3. Low Ridership Projections. As NJ.com reported back in October, ridership projections for a Newark Airport PATH extension top out at around 6000 per day. The riders are expected to pay around 35-40% of the extension’s operating costs. (For what it’s worth, the RPA, a big backer of this project, estimated significantly higher ridership figures.) With these ridership projects, a cost-benefit analysis would raise serious questions about this project’s viability.

4. No Intermediate Stops. As now, the plan calls for a one-stop extension from Newark’s Penn Station to the airport. Without intermediate stops, this proposal doesn’t help those who live in between Newark and the airport and are in need of better transit service. For $1.5 billion, this project should include another station or two.

5. Other Problems In Need Of Money. The universe of transit dollars is a limited one, and $1.5 billion spent here means $1.5 billion less on a trans-Hudson tunnel. And that, more than a PATH extension to the airport, is what will drive the region’s economy, reduce congestion and be an “indispensable” part of New York’s future. It is, simply put, an issue of prioritization and needs.

I ultimately don’t dispute the need for improved transit accessibility for our region’s airports. They remain frustratingly close and yet seem out of reach. Sometimes, I worry that squabbling among groups that are all ultimately pro-transit can divide the movement, but as Josh Barro aptly noted on Twitter, “We need more squabbling among transit activists to stop stupid projects like the PATH terminal” from going forward. Maybe all this fighting can better contextualize a problematic proposal and ultimately work to put it on the back-burner until the region’s real mobility problems are addressed.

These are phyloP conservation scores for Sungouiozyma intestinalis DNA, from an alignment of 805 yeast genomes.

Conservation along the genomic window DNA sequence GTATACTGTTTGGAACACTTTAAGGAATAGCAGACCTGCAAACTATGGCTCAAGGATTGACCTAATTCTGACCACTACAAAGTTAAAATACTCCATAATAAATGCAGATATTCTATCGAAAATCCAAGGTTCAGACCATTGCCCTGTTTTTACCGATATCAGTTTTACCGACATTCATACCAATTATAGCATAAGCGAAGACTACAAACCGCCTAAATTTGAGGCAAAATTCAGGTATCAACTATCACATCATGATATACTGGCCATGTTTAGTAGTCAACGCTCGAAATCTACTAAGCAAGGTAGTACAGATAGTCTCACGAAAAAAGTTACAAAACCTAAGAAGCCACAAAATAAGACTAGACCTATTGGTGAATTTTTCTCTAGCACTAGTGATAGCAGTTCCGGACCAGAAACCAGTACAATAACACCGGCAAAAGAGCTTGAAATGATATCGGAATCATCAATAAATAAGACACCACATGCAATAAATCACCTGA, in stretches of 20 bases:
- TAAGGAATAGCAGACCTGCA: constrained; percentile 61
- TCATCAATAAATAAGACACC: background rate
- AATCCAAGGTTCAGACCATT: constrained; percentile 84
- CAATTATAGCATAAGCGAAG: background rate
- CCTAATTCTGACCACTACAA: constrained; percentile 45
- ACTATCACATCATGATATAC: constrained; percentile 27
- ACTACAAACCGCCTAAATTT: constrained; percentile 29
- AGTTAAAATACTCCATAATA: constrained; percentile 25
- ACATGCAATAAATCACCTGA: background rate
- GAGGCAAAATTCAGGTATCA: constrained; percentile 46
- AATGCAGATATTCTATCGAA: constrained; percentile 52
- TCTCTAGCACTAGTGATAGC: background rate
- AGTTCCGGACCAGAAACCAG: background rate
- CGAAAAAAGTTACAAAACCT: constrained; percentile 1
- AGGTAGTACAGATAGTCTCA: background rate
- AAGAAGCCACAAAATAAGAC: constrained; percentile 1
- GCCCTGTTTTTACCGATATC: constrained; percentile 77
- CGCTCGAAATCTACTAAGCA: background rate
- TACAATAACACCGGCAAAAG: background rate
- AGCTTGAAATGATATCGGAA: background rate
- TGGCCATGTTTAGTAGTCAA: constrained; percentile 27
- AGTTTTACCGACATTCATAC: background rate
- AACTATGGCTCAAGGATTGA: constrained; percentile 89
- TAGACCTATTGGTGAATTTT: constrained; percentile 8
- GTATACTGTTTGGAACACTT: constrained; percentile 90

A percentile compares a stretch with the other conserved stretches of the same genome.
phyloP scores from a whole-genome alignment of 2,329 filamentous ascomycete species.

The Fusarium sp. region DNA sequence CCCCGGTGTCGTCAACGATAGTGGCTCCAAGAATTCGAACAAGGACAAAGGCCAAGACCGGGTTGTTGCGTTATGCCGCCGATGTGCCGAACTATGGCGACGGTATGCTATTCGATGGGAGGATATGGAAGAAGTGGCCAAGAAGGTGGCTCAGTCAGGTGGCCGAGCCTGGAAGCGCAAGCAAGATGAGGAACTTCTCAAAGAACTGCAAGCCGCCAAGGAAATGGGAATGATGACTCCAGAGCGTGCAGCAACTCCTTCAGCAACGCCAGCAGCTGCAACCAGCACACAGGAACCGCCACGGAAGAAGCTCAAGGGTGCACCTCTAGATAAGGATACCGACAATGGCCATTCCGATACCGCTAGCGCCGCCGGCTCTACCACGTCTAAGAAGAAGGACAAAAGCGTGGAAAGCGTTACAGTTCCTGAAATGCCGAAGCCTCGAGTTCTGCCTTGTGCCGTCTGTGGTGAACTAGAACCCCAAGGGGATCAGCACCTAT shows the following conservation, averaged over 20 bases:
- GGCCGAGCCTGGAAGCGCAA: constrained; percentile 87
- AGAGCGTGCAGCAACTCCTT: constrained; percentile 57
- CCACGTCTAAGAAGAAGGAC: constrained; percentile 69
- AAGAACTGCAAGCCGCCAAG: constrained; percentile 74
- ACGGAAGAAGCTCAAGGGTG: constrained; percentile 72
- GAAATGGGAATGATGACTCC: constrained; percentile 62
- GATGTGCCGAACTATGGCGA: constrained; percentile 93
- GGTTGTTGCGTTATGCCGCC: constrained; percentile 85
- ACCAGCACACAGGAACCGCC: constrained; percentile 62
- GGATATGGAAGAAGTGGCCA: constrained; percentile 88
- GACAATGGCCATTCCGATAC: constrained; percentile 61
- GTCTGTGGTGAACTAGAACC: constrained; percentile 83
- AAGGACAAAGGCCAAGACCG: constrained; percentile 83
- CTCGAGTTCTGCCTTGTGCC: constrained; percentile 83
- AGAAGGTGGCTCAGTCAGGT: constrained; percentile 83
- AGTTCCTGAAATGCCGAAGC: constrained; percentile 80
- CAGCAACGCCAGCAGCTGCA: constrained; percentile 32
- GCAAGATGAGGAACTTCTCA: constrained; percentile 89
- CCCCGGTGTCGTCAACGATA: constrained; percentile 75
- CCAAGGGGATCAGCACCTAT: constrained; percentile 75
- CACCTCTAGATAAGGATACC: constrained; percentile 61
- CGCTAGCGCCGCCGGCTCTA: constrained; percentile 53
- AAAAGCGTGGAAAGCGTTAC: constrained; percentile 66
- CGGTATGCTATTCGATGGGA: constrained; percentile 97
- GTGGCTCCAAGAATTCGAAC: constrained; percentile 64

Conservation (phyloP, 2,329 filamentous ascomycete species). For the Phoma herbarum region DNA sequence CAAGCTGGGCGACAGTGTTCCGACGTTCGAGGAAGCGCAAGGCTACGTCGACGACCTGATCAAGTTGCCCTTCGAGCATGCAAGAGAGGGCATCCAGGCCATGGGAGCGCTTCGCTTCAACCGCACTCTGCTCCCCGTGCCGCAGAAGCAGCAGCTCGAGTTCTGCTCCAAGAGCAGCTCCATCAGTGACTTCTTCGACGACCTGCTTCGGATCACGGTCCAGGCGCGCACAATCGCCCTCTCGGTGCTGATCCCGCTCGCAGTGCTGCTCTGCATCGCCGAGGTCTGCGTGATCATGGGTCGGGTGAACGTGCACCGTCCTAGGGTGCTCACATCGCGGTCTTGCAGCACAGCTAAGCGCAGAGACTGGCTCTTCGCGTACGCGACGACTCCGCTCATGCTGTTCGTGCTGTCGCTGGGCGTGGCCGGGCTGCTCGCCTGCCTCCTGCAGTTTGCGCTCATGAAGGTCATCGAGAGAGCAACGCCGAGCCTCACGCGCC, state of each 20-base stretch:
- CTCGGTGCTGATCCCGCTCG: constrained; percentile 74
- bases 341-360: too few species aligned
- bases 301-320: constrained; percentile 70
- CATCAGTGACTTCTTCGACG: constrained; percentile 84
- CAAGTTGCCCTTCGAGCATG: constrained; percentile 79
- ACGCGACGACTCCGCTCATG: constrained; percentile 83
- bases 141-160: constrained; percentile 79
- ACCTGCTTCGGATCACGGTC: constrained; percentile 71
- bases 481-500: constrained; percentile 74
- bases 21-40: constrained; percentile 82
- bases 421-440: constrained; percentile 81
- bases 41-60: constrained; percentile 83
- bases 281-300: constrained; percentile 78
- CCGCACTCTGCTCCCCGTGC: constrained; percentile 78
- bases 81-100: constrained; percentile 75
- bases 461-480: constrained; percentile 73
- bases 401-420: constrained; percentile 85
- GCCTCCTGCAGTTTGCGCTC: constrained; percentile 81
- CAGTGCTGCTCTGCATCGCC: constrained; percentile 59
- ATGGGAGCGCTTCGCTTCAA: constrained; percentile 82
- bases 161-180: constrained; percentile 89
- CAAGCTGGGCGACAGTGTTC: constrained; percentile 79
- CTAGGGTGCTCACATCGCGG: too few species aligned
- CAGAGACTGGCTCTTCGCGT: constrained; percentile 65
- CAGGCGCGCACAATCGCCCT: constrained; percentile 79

Categories : PANYNJ
Comments (129)

A bit of trans-Hudson good news: After nearly a year’s worth of work for Sandy-related repairs, the PATH Train’s tunnel between Exchange Place and the World Trade Center is now reopen on the weekends. The bad news is that in the second half of 2015, the Journal Square-33rd Street segment of the system will experience weekend shutdowns, and the Exchange Place-WTC segment has more work to go yet. Crews are working on desalination, train operations systems upgrades and safety improvements.

Meanwhile, it’s a slow weekend for service changes as the holidays descend on New York City.


From 3:45 a.m. Saturday, December 20 to 10:00 p.m. Sunday, December 21, Wakefield-241 St bound 2 trains run express from E 180 St to Gun Hill Rd.


From 11:45 p.m. Friday, December 19 to 4:45 a.m. Monday, December 22, A trains are suspended in both directions between Ozone Park-Lefferts Blvd and Rockaway Blvd. Brooklyn-bound A trains skip Rockaway Blvd and 88 St. Free shuttle buses operate between 80 St and Ozone Park-Lefferts Blvd, stopping at 88 St, Rockaway Blvd, 104 St, and 111 St. Transfer between free shuttle buses and A trains at 80 St.


From 10:45 p.m. Friday, December 19 to 5:00 a.m. Monday, December 22, Norwood-205 St bound D trains run express from 145 St to Tremont Av.


From 5:30 a.m. to 11:00 p.m. Saturday, December 20 and Sunday, December 21, G trains run every 20 minutes between Long Island City-Court Sq and Bedford-Nostrand Avs. The last stop for some G trains headed toward Court Sq is Bedford-Nostrand Avs. To continue your trip, transfer at Bedford-Nostrand Avs to Court Sq-bound G train.